Did you get ready for a fantastic summer day? On July 6th, the city of Oxford celebrated Lewis Carol’s novel Alice’s Adventures in Wonderland.
Alice’s Day is an uncommon celebration that contains a rich history, dating back to 1865 when Alice’s Adventure in Wonderland was first published.
Charles Dodgson, otherwise known as Lewis Carol, took Alice Liddell and her sisters on a boating trip in Oxford up the famous River Thames. To entertain Alice and her sisters, he told them a story about a young girl who falls down a rabbit hole into Wonderland. Charles Dodgson wrote down the story after Alice had asked him to and ended up producing one of the most famous children’s novels. Alice’s Day is a celebration of the first telling of Alice’s Adventures in Wonderland.
This year, the theme for Alice’s Day was ‘NONSENSE.’ Anyone who has read the novel can attest to the amount of fantastical and sometimes random components that are included within the story. Since most of the major shops and museums in Oxford partake in this magical celebration, Alice’s Day is truly out of sight.
Oxford houses many unique and historic buildings, but Alice’s Shop was the perfect place to begin the festivities. The store had a charming collection of Alice in Wonderland souvenirs and trinkets. On Alice’s Day, the staff dressed up as characters from the novel.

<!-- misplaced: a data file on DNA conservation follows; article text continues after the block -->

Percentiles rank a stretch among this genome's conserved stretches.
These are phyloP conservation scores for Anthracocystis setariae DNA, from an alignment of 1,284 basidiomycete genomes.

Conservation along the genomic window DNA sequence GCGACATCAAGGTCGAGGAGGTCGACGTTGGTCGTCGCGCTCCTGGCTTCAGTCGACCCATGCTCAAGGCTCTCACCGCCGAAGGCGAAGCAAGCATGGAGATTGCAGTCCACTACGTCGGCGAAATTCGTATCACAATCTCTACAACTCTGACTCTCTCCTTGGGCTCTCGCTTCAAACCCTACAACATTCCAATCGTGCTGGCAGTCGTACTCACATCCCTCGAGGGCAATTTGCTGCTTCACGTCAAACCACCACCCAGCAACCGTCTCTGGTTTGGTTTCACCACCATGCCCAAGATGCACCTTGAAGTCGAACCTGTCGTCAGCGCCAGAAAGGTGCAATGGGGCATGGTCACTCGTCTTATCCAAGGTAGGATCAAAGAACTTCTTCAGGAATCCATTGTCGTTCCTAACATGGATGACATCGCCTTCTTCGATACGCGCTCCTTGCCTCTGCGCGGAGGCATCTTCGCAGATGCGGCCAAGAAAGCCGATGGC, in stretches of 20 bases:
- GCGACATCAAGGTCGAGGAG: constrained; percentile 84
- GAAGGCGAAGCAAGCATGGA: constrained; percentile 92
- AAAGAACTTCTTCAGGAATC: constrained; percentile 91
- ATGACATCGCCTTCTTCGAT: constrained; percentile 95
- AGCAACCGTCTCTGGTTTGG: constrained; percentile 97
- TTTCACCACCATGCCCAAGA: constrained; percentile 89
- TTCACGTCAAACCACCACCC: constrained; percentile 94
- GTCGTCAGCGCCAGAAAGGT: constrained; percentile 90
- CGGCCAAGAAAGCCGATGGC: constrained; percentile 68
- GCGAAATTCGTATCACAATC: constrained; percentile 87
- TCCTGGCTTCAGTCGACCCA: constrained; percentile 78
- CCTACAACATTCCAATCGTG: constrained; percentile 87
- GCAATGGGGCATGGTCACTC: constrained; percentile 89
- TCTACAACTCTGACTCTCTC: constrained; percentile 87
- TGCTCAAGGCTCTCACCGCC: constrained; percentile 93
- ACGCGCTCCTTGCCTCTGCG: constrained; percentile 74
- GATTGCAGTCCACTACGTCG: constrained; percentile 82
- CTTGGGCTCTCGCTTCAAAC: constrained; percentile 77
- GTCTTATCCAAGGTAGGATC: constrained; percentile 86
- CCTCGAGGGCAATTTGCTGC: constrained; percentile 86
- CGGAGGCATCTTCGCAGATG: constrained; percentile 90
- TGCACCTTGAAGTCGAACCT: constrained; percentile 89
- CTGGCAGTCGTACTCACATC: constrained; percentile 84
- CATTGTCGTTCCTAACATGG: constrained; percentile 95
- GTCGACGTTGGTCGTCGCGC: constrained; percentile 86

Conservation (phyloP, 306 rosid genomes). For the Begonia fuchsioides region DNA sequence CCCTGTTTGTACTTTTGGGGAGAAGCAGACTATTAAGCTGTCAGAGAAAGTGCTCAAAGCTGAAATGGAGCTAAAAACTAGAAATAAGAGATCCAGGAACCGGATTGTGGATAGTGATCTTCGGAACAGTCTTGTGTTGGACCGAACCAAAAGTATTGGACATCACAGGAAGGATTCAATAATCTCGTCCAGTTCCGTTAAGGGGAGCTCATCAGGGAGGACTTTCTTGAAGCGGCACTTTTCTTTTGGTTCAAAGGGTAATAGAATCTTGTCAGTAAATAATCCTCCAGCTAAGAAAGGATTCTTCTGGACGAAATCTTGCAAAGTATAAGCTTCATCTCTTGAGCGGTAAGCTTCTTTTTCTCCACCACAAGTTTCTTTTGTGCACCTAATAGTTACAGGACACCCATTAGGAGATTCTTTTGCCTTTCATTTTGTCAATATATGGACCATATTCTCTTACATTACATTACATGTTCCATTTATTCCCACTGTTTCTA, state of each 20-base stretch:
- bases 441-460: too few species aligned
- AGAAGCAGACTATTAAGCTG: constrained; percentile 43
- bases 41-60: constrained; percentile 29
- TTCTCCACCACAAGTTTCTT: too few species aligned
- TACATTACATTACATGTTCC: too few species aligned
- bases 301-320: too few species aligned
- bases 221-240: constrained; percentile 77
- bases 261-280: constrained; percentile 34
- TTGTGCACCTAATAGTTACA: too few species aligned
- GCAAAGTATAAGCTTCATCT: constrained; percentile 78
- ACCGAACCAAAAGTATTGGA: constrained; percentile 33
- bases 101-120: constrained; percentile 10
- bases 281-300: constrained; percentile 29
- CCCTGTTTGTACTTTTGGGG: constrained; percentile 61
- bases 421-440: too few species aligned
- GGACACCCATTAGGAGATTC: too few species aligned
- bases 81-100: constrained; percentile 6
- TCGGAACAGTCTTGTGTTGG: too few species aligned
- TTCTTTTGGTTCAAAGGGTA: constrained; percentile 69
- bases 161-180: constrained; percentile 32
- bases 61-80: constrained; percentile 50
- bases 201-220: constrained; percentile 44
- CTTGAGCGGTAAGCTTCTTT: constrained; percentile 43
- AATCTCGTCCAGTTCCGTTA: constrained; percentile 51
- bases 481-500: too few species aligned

The local hotspots had family themed activities and local restaurants also provided “Alicean eats.” For instance, the world-famous Ashmolean Museum, the Vaults and Garden Cafe had a Mad Hatter’s Tea Party. A delicious ice-cream store, George and Danver revealed an Alice themed ice cream flavor on the day of the event. Moreover, visitors went to The Perch which is a local pub that supposedly inspired Lewis Carol.
Because of the special events in Oxford’s museums and libraries, Alice’s Day is rife with history. The Bodleian Library featured some of Salvador Dali’s extraordinary work, which was centered on the novel. He created mixed media pictures and watercolors of Alice’s Adventures in Wonderland that were simply vibrant.
The Old Fire Station, Christ Church Cathedral, and Blackwell’s Bookshop all explained and presented information about the “nonsense” genre in literature. Locals and children even competed in a nonsense poetry contest with a cash prize. A Pilgrimage Walk with a historian at 4 pm charted the route of Charles Dodgson’s original boat trip.
Alice’s Day is an annual, spectacular day for locals and visitors. Only one small fragment of Oxford’s deep history is celebrated, but everyone in Oxford is able to fall down the rabbit hole and, on the other side, become a kid again.